Forced heirship rights and community property rights should be considered prior to settling assets into trust, as these rules may invalidate the transfers into trust, subject to the applicable laws of the trust jurisdiction.
Jurisdictions that apply civil law “forced heirship” rules, or Islamic Sharia law, define the rights of surviving family members, grant them specific portions or percentages of the global estate of the deceased, and prohibit the exclusion or disinheritance of family members. If a person subject to forced heirship makes gifts or gratuitous donations during their lifetime, which operate to defeat forced heirship rights, excluded heirs may seek to enforce their rights, to “claw back” such assets, and divide them according to the forced heirship provisions, if the estate is insufficient to satisfy their entitlements.
Community property rules are marital rights that treat property acquired during the marriage as owned equally by both spouses. In some jurisdictions, community property rights vest upon marriage. In such jurisdictions, transfers of community property may be invalid without the consent of the other spouse. In these cases, a spouse would not have the power or capacity to transfer community property. In other jurisdictions, community property rights may not vest until death, divorce or separation and in such jurisdictions, a spouse might not require the consent of the other spouse in order to validly transfer community property.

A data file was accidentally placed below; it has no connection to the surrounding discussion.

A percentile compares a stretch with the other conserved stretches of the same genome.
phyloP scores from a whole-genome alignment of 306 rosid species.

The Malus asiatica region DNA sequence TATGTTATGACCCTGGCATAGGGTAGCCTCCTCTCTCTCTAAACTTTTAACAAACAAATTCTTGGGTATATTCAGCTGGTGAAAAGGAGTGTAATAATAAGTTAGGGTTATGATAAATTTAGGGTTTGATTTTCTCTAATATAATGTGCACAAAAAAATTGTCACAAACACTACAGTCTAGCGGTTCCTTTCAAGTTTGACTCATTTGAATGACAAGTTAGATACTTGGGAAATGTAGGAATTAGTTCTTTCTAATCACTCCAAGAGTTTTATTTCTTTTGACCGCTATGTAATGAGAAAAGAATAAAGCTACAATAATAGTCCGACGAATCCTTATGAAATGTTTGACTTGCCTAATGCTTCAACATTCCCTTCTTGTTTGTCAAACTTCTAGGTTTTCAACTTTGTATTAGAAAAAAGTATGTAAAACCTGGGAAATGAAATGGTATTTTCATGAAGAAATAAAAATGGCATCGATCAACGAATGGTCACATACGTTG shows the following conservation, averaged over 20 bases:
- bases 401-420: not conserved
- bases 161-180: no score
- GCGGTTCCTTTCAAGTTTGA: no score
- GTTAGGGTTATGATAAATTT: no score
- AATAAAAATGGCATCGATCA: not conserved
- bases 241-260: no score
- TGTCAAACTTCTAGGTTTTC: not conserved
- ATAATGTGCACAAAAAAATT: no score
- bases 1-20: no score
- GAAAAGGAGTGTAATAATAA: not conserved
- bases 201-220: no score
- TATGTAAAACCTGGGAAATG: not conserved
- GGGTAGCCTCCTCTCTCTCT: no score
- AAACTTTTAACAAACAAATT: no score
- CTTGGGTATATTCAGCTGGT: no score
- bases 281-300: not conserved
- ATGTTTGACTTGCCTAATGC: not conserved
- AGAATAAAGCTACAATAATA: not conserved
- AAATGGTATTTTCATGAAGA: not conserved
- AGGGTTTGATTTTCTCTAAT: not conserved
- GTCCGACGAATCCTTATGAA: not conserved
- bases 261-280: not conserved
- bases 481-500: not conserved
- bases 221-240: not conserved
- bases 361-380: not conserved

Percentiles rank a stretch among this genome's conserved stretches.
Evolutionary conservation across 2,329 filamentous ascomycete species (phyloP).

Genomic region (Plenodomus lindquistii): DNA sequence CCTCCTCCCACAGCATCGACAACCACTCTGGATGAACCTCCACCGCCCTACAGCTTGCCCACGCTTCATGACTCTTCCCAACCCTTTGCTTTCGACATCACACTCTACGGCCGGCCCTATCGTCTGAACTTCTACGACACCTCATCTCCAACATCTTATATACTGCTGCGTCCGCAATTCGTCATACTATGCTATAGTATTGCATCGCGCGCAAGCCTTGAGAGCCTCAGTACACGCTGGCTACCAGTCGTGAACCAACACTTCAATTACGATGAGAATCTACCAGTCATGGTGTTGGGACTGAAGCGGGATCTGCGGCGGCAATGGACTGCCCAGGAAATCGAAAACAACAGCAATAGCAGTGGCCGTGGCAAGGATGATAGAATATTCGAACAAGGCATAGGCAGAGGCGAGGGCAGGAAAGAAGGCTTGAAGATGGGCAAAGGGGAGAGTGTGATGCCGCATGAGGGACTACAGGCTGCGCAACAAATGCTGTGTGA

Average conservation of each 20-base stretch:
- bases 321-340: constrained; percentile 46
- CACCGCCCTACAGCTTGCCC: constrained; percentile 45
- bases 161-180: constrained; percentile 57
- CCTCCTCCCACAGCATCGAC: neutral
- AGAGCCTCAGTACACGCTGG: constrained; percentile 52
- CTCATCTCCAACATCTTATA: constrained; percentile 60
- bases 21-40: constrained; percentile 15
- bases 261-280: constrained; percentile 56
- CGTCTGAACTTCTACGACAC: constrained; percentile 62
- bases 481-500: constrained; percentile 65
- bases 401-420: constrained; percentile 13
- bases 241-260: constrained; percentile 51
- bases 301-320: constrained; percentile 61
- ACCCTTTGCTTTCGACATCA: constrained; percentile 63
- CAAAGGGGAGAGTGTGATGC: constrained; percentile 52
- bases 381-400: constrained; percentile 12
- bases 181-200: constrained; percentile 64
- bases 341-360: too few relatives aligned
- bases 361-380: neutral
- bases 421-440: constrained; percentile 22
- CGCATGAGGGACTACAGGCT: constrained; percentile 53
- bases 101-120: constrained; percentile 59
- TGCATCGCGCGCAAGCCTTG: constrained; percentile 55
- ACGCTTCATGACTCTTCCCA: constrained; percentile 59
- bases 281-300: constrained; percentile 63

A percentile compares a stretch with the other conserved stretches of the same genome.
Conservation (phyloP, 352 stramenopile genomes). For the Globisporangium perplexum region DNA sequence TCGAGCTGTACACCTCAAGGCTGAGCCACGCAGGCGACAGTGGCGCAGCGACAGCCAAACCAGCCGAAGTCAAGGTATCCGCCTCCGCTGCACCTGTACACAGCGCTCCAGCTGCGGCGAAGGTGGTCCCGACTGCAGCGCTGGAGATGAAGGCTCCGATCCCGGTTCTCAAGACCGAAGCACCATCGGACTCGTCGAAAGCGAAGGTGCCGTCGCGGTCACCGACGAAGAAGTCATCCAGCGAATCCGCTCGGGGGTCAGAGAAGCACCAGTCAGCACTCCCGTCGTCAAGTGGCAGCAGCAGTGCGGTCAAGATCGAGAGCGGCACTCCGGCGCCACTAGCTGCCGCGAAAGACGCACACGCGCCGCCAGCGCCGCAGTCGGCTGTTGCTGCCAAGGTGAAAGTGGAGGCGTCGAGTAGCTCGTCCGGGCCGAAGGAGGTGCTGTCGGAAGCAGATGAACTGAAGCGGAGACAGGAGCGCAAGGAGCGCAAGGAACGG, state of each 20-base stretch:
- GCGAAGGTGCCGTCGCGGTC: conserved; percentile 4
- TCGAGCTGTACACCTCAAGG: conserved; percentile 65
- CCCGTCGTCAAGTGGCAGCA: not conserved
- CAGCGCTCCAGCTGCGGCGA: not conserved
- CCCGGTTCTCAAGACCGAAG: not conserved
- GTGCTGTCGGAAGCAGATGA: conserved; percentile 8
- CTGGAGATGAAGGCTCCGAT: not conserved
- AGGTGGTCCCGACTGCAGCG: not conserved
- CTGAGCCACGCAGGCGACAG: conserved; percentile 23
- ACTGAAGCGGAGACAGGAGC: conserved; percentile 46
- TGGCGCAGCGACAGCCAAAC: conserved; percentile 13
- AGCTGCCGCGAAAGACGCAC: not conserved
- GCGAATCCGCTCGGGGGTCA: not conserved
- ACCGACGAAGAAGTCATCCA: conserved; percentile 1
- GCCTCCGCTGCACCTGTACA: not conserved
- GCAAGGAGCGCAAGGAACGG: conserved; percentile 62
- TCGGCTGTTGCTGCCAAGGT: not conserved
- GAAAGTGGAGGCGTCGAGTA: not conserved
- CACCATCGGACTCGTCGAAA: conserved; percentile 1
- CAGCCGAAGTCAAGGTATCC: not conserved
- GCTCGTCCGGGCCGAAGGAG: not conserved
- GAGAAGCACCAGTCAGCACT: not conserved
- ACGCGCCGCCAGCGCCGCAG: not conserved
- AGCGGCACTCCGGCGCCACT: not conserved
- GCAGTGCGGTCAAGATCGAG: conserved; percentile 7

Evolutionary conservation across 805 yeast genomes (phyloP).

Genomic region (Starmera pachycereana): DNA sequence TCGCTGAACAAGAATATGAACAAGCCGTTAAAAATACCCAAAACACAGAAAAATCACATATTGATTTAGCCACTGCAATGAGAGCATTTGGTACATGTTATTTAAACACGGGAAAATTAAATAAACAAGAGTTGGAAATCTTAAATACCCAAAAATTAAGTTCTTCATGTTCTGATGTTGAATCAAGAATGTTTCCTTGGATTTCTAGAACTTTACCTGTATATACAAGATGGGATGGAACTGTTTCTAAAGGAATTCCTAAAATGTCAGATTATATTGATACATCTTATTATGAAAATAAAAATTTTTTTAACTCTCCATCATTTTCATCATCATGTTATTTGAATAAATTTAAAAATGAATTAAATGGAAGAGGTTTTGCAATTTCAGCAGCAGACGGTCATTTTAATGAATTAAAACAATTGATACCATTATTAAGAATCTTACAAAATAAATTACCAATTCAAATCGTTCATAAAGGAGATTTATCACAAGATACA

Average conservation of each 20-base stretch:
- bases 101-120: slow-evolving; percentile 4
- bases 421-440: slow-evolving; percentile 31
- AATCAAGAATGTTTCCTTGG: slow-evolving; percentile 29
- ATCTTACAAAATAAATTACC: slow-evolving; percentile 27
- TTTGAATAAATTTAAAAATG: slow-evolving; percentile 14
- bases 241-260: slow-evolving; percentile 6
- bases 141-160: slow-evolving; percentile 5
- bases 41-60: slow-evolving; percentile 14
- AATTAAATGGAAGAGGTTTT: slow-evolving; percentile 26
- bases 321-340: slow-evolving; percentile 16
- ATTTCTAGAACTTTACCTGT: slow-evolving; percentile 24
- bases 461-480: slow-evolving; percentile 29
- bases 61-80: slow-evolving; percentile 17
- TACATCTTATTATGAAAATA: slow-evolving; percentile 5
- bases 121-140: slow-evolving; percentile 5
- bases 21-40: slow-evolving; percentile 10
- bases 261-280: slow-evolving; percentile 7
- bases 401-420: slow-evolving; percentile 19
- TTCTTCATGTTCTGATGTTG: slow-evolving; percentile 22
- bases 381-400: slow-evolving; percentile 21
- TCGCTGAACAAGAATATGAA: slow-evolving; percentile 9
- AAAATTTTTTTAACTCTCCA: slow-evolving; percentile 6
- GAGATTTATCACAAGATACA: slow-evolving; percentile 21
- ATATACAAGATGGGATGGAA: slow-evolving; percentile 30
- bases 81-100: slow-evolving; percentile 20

Transfers into Trust
Where the settlor does not own or have capacity to transfer the property, title to the property will not vest in the trustee. In the case of community property rights that have vested, the settlor may lack capacity to transfer community property into trust without the consent of his spouse. On the other hand, in the case of forced heirship rights, the rights of the heirs do not vest until the death of the settlor, and the settlor normally would have capacity to settle the assets into trust, but the transfer may be subject to “claw back” by the forced heirs.
Most modern trust jurisdictions have firewall legislation, which present formidable obstacles to enforcement of forced heirship and community property claims. Before settling a trust in any particular jurisdiction, the treatment of forced heirship and community property rights under the firewall legislation should be carefully considered. In general, firewall legislation requires domestic law to apply to the formation and validity of trusts, the transfer of property to the trust, prevents the recognition and enforcement of foreign judgements relating to forced heirship or matrimonial claims, and precludes domestic courts from recognizing or enforcing foreign judgments based on such claims.